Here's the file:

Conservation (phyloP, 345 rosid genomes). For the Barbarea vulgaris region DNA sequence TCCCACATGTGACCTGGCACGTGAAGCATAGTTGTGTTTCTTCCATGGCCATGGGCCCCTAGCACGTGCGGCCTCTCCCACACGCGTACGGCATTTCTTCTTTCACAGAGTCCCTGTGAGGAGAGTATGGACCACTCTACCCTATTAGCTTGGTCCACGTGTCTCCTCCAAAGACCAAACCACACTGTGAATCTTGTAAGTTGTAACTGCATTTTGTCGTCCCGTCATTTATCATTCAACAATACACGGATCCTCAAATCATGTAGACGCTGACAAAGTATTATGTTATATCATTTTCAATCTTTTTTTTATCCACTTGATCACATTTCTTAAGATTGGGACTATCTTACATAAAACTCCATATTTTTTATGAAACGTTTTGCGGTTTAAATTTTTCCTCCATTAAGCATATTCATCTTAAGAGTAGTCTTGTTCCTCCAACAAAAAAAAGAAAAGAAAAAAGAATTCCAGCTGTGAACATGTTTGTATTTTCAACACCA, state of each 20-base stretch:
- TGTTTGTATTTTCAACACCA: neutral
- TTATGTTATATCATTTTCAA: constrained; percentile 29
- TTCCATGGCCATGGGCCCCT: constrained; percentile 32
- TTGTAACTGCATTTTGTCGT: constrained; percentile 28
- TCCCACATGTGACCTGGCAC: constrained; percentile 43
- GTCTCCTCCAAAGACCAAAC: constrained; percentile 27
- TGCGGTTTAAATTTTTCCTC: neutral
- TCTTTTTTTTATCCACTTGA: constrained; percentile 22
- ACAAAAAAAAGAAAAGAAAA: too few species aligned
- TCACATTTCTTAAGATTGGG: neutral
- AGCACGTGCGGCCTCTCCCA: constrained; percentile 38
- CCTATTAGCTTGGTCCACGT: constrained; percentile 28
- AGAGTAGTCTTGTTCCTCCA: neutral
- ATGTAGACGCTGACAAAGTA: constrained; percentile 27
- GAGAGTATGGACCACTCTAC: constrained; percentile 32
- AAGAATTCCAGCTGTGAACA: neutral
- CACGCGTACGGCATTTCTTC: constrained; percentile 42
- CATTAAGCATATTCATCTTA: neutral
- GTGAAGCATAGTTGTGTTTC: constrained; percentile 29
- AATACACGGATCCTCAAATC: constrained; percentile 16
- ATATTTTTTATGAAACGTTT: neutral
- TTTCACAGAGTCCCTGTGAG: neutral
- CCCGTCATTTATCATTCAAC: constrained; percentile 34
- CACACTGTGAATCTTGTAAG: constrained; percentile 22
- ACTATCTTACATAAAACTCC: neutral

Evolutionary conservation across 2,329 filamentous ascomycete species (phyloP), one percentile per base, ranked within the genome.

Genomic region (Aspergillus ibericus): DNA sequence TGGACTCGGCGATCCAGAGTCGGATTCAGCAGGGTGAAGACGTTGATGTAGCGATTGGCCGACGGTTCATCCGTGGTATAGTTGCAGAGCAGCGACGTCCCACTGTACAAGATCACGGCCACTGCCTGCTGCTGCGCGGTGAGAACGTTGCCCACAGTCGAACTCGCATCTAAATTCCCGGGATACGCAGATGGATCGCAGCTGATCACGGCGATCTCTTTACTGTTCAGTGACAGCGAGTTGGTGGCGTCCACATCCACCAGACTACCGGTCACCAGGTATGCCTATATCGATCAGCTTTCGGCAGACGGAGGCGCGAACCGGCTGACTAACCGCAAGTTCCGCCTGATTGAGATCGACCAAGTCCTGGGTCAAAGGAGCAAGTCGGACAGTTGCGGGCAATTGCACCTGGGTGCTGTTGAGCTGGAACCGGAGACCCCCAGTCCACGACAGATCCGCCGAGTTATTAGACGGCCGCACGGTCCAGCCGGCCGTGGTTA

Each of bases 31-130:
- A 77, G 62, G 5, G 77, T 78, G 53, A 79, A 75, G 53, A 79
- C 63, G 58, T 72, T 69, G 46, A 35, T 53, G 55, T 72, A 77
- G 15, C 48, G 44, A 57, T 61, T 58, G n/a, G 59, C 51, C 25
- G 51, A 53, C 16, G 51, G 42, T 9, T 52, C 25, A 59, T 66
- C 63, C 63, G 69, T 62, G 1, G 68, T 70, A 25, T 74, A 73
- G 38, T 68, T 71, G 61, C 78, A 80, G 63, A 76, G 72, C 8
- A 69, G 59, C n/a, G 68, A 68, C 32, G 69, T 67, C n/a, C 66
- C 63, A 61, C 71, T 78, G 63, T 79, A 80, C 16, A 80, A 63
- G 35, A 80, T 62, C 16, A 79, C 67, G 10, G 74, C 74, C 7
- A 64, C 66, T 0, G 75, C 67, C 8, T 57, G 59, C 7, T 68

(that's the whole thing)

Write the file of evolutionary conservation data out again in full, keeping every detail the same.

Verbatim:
Conservation (phyloP, 345 rosid genomes). For the Barbarea vulgaris region DNA sequence TCCCACATGTGACCTGGCACGTGAAGCATAGTTGTGTTTCTTCCATGGCCATGGGCCCCTAGCACGTGCGGCCTCTCCCACACGCGTACGGCATTTCTTCTTTCACAGAGTCCCTGTGAGGAGAGTATGGACCACTCTACCCTATTAGCTTGGTCCACGTGTCTCCTCCAAAGACCAAACCACACTGTGAATCTTGTAAGTTGTAACTGCATTTTGTCGTCCCGTCATTTATCATTCAACAATACACGGATCCTCAAATCATGTAGACGCTGACAAAGTATTATGTTATATCATTTTCAATCTTTTTTTTATCCACTTGATCACATTTCTTAAGATTGGGACTATCTTACATAAAACTCCATATTTTTTATGAAACGTTTTGCGGTTTAAATTTTTCCTCCATTAAGCATATTCATCTTAAGAGTAGTCTTGTTCCTCCAACAAAAAAAAGAAAAGAAAAAAGAATTCCAGCTGTGAACATGTTTGTATTTTCAACACCA, state of each 20-base stretch:
- TGTTTGTATTTTCAACACCA: neutral
- TTATGTTATATCATTTTCAA: constrained; percentile 29
- TTCCATGGCCATGGGCCCCT: constrained; percentile 32
- TTGTAACTGCATTTTGTCGT: constrained; percentile 28
- TCCCACATGTGACCTGGCAC: constrained; percentile 43
- GTCTCCTCCAAAGACCAAAC: constrained; percentile 27
- TGCGGTTTAAATTTTTCCTC: neutral
- TCTTTTTTTTATCCACTTGA: constrained; percentile 22
- ACAAAAAAAAGAAAAGAAAA: too few species aligned
- TCACATTTCTTAAGATTGGG: neutral
- AGCACGTGCGGCCTCTCCCA: constrained; percentile 38
- CCTATTAGCTTGGTCCACGT: constrained; percentile 28
- AGAGTAGTCTTGTTCCTCCA: neutral
- ATGTAGACGCTGACAAAGTA: constrained; percentile 27
- GAGAGTATGGACCACTCTAC: constrained; percentile 32
- AAGAATTCCAGCTGTGAACA: neutral
- CACGCGTACGGCATTTCTTC: constrained; percentile 42
- CATTAAGCATATTCATCTTA: neutral
- GTGAAGCATAGTTGTGTTTC: constrained; percentile 29
- AATACACGGATCCTCAAATC: constrained; percentile 16
- ATATTTTTTATGAAACGTTT: neutral
- TTTCACAGAGTCCCTGTGAG: neutral
- CCCGTCATTTATCATTCAAC: constrained; percentile 34
- CACACTGTGAATCTTGTAAG: constrained; percentile 22
- ACTATCTTACATAAAACTCC: neutral

Evolutionary conservation across 2,329 filamentous ascomycete species (phyloP), one percentile per base, ranked within the genome.

Genomic region (Aspergillus ibericus): DNA sequence TGGACTCGGCGATCCAGAGTCGGATTCAGCAGGGTGAAGACGTTGATGTAGCGATTGGCCGACGGTTCATCCGTGGTATAGTTGCAGAGCAGCGACGTCCCACTGTACAAGATCACGGCCACTGCCTGCTGCTGCGCGGTGAGAACGTTGCCCACAGTCGAACTCGCATCTAAATTCCCGGGATACGCAGATGGATCGCAGCTGATCACGGCGATCTCTTTACTGTTCAGTGACAGCGAGTTGGTGGCGTCCACATCCACCAGACTACCGGTCACCAGGTATGCCTATATCGATCAGCTTTCGGCAGACGGAGGCGCGAACCGGCTGACTAACCGCAAGTTCCGCCTGATTGAGATCGACCAAGTCCTGGGTCAAAGGAGCAAGTCGGACAGTTGCGGGCAATTGCACCTGGGTGCTGTTGAGCTGGAACCGGAGACCCCCAGTCCACGACAGATCCGCCGAGTTATTAGACGGCCGCACGGTCCAGCCGGCCGTGGTTA

Each of bases 31-130:
- A 77, G 62, G 5, G 77, T 78, G 53, A 79, A 75, G 53, A 79
- C 63, G 58, T 72, T 69, G 46, A 35, T 53, G 55, T 72, A 77
- G 15, C 48, G 44, A 57, T 61, T 58, G n/a, G 59, C 51, C 25
- G 51, A 53, C 16, G 51, G 42, T 9, T 52, C 25, A 59, T 66
- C 63, C 63, G 69, T 62, G 1, G 68, T 70, A 25, T 74, A 73
- G 38, T 68, T 71, G 61, C 78, A 80, G 63, A 76, G 72, C 8
- A 69, G 59, C n/a, G 68, A 68, C 32, G 69, T 67, C n/a, C 66
- C 63, A 61, C 71, T 78, G 63, T 79, A 80, C 16, A 80, A 63
- G 35, A 80, T 62, C 16, A 79, C 67, G 10, G 74, C 74, C 7
- A 64, C 66, T 0, G 75, C 67, C 8, T 57, G 59, C 7, T 68